Legislative Update: The 2024 Legislative Session Concludes Today

Dear friends and neighbors, 

We are now just hours away from concluding the 2024 legislative session and soon I’ll be back in our communities working on issues important to you. 

Have you ever been curious about how a bill becomes law? The graphic below depicts the typical life cycle each bill goes through in the legislature. While there are exceptions, this road map outlines the common path most bills are likely to follow. For those seeking a deeper understanding, I recommend watching this accompanying video, which provides a comprehensive exploration of the legislative process.   

Below is a brief update on bills I’ve introduced this biennium (the current two-year cycle in the legislature, which includes 2023 and 2024). 

Bills of Mine Becoming Law

Five of my bills have passed both chambers and once these pieces of legislation are signed by the governor, they will soon become law. These include: 

House Bill 1054: Prevents apartment or homeowners associations from limiting the number of unrelated people who can live in a home. Out-of-date policies don’t recognize modern families and ways that we can be of service to our neighbors. 

House Bill 1097:  Prohibits the sale of cosmetics that have been tested on animals. This policy aligns Washington with national standards.  We have come too far to still be testing cosmetic products on helpless animals. 

House Bill 1867: I have finally advanced a policy that assists seniors in our district but removing the need to file an estate tax return when no estate tax is owed.  In our most difficult moments, we should not be required to complete unnecessary forms or processes. 

House Bill 1889: Removes immigration status as a consideration for granting professional licenses in Washington. We have stringent requirements for attaining an occupational license in our state. Immigration status should not be one of them. Every member of our community should be able to contribute.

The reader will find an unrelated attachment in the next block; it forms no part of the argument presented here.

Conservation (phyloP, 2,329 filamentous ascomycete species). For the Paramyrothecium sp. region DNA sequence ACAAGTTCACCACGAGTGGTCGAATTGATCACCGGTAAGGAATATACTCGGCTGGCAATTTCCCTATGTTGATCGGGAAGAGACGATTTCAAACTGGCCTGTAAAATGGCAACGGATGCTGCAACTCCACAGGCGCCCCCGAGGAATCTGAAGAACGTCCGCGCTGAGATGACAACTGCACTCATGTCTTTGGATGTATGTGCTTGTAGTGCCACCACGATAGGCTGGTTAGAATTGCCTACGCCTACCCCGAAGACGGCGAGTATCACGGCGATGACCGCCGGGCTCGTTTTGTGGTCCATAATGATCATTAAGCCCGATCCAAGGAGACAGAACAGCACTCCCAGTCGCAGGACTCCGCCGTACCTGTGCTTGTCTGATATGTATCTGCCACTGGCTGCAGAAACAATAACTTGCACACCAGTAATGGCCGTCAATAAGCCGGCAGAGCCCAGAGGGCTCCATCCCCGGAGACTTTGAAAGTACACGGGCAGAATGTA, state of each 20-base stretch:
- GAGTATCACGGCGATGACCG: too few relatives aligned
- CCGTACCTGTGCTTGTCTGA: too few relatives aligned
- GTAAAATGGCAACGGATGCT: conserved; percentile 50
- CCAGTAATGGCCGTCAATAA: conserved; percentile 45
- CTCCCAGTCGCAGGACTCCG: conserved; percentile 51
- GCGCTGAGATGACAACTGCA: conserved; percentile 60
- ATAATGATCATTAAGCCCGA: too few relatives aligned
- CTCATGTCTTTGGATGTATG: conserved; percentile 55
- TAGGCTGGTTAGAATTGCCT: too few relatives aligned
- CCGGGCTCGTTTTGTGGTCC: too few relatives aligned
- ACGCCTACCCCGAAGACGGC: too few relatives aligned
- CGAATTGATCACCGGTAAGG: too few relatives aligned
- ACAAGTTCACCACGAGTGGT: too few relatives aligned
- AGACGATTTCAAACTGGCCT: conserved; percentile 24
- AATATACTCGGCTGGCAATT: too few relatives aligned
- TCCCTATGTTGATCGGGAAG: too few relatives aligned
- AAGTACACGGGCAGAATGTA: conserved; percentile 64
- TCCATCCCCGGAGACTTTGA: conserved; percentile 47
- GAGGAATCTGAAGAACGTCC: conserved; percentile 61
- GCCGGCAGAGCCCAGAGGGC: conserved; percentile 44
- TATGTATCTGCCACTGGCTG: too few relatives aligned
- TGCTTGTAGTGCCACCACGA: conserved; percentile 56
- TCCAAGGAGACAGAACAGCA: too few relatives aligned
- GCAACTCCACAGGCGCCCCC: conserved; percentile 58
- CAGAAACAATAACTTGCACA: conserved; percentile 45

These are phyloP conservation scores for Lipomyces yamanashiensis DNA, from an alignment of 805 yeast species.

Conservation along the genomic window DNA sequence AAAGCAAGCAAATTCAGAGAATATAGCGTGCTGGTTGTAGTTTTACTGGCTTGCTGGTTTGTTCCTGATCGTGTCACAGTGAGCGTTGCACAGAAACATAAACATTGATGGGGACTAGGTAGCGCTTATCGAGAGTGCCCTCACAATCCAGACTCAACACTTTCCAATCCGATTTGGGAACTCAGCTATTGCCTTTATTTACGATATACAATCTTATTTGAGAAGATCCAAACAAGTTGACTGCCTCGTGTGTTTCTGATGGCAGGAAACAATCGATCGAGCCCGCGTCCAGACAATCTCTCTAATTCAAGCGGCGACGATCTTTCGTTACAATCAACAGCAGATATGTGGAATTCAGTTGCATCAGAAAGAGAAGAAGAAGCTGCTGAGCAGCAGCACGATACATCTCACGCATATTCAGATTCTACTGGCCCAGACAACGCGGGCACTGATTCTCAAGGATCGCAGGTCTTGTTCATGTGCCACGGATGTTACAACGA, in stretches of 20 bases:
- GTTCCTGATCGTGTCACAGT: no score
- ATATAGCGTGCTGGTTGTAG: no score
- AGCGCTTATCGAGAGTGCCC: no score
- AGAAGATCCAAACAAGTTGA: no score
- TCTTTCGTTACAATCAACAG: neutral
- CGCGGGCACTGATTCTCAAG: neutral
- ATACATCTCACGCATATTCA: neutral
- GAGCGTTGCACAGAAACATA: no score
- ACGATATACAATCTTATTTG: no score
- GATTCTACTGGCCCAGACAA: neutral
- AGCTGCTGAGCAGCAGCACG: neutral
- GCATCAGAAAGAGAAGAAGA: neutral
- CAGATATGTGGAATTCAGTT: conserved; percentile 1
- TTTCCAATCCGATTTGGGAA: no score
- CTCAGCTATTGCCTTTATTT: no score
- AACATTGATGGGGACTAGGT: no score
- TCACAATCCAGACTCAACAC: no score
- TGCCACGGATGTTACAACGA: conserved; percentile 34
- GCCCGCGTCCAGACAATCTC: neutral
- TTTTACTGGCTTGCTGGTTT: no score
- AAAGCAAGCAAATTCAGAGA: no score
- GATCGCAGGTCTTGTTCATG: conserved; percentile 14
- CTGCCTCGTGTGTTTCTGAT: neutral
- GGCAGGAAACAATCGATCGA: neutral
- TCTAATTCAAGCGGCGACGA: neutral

House Bill 2118: Updates the responsibilities of gun dealers to improve safety and security, prevent theft, and improve the ability of law enforcement to solve crimes.

Companion Bills Becoming Law

Four Senate versions of some of my House bills—called a companion bill—have also passed the legislature and will become law soon after the governor signs these pieces of legislation. These include: 

Senate Bill 5897: Modifies provisions of the business licensing service program. The Department of Revenue maintains a portal to the state’s business licensing program, referred to as the business licensing service. The system allows a business customer to file a business license application, file an annual renewal, check on the status of a business account, view and pay any outstanding fees, and update account information. 

Senate Bill 6025: Protects consumers from predatory loans and regulates consumer loans in our state by providing various requirements for lenders and protections for borrowers.  Washington consumers will now be protected even if they borrow through out of state banks or online “FinTechs.” 

Senate Bill 6105: Creates safer working conditions in adult entertainment establishments, commonly being referred to in the media as a “stripper’s bill of rights.”  This bill also clarifies that the Liquor & Cannabis board may not conduct “raids” of LGBTQ+ clubs without clear and present harm to health and safety. 

Senate Bill 6173: Encourages investments in affordable homeownership unit development in our cities and counties by expanding the potential usage of a tax credit for working families.   

Why are companion bills—often having identical or similar language—introduced? It’s as simple as House and Senate lawmakers who share similar views on legislation. Having a companion bill also provides simultaneous consideration of the measure—and can boost the chances of a piece of legislation passing and becoming law. Typically, if I introduce a House companion bill (as I have in the Senate bills listed above) and they don’t move in the House, I am happy to advocate the Senate version in the House once it reaches our chamber for committee hearings; and ultimately, for floor votes.

Stay in Touch!

Once this year’s 60-day legislative session wraps up later today, I’ll be back in our communities working for you. Please feel free to reach out to me anytime. I’m happy to take your questions and provide answers or work on your concerns. 

In service,    

Rep. Amy Walen